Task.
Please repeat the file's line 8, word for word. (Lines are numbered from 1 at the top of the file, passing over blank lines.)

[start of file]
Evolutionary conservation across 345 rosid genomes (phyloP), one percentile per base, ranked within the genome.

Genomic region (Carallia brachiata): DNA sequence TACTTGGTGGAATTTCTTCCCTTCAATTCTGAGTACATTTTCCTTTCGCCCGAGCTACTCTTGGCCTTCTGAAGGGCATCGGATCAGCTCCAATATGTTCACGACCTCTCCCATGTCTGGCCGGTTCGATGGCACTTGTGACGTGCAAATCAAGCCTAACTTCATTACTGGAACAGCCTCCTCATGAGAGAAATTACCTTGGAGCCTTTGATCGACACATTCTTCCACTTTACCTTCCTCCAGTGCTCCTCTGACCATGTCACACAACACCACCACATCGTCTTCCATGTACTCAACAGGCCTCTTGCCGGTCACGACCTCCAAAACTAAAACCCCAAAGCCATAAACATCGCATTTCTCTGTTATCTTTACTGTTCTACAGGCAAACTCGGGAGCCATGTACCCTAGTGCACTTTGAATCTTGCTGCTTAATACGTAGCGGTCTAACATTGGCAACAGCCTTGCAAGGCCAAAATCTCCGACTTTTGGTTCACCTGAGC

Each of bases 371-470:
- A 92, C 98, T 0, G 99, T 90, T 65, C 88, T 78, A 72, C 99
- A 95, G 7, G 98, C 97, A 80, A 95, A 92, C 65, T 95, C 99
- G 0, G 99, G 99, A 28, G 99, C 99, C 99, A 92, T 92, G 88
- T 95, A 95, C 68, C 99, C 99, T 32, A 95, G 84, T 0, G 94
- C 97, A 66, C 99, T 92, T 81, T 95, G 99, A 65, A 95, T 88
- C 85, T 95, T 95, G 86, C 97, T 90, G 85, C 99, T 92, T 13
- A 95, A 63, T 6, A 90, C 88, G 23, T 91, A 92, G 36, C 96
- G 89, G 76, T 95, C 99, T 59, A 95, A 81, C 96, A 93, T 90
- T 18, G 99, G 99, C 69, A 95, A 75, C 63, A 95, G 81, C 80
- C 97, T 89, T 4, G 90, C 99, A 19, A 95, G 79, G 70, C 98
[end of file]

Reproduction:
- C 97, A 66, C 99, T 92, T 81, T 95, G 99, A 65, A 95, T 88